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WARNING: RIDICULOUSLY LONG REVIEW. ALSO SPOILERS.

Silent Hill: Revelations 3D has 6% on rotten tomatoes. Really?! I thought I was harsh. Seriously. That’s just mean. Even by my standards. I mean, did you people watch Cassadaga?

Poor SH3D – it didn’t have a lot going for it. They did take their time producing the sequel, especially considering the original had, at best, a Luke warm reception and at worst the sort of hysterical rejection usually only reserved for Uwe Boll. Add to that the routine bashing all video game adaptations get at the cinema (Prince of Persia accepted) and they really were fighting a losing battle. A one legged chicken with a tooth pick, versus a marauding horde of zombies.

With VG adaptations it seems you really can’t please everyone and in trying to do so, invariably end up pleasing no one at all. The fan boys are angry whatever you do: try and create something new and it lacks the ‘feel’ of the source material; include a homage and you are simply paying lip service. Of course pleasing all the demands of fanboiz would most likely lead to alienating the rest of the audience and/or retreading old ground. And that’s something which obviously horror films never do. Haha. Then of course there is that innate snobbery which is reserved only for horror and science fiction.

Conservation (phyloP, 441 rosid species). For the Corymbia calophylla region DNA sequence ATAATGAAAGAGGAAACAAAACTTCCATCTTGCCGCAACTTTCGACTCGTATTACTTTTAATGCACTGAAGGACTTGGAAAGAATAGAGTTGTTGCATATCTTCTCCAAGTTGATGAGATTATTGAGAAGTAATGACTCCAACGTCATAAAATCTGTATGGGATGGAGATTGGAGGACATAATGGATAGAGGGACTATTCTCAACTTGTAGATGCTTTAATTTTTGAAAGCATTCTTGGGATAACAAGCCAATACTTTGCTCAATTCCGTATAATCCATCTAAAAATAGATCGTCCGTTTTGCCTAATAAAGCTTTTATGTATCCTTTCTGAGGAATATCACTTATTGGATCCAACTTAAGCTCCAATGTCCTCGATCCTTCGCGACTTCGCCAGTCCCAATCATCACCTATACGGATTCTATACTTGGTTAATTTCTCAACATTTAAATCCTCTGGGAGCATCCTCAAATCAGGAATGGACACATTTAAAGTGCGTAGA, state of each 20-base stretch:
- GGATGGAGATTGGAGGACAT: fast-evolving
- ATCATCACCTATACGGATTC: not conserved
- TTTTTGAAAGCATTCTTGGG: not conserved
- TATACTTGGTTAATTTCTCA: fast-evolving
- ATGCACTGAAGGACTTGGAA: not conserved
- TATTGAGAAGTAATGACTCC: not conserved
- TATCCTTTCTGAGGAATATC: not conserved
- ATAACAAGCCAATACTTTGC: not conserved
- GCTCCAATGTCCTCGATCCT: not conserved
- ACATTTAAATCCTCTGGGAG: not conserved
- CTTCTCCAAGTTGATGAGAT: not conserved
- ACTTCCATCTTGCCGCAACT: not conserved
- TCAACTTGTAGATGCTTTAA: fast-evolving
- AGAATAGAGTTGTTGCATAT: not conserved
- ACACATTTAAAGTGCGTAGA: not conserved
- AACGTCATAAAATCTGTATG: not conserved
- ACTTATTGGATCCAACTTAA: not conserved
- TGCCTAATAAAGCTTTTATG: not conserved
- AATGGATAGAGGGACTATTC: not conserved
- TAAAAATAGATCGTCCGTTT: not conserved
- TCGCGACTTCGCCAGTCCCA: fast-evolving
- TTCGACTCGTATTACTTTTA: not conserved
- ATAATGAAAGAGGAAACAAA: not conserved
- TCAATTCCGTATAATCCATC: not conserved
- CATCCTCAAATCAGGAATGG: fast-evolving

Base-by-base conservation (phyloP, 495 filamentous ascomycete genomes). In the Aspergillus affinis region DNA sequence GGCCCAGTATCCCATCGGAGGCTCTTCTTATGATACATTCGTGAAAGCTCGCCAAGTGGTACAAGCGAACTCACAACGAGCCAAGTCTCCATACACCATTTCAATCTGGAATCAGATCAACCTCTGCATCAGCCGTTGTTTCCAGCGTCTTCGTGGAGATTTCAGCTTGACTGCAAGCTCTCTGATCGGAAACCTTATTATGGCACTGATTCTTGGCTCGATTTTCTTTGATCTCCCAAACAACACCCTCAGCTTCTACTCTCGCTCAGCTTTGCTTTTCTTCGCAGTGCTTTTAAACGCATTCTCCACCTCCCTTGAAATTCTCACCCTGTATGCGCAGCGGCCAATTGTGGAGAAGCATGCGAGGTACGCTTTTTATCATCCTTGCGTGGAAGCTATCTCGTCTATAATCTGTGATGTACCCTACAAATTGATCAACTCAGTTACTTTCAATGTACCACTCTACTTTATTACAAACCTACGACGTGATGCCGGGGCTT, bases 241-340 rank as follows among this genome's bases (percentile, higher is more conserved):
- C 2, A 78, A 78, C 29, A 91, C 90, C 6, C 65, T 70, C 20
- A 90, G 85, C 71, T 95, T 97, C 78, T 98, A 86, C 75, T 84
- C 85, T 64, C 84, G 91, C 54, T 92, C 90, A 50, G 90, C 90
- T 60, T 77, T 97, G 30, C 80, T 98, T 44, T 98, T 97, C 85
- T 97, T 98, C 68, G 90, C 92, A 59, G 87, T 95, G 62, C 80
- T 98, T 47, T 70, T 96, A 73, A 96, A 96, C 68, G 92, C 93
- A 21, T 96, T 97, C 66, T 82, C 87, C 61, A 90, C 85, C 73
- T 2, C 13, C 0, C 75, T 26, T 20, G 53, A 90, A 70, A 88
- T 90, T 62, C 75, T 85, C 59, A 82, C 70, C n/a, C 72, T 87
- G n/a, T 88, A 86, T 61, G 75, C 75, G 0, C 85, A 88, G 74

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O Rly?

Well, I’m going to nail my colours to the mast and risk my reputation (hah) by stating: I liked the original. It wasn’t perfect but it had the feel of the games – and I love their central concept – so I was very happy that they kept the mythos of the Silent Hill world in tact. And the Silent Hill idea is deliciously Lovecraftian and darkly delightful in all the most creepy ways. They realised it well with fabulous visuals.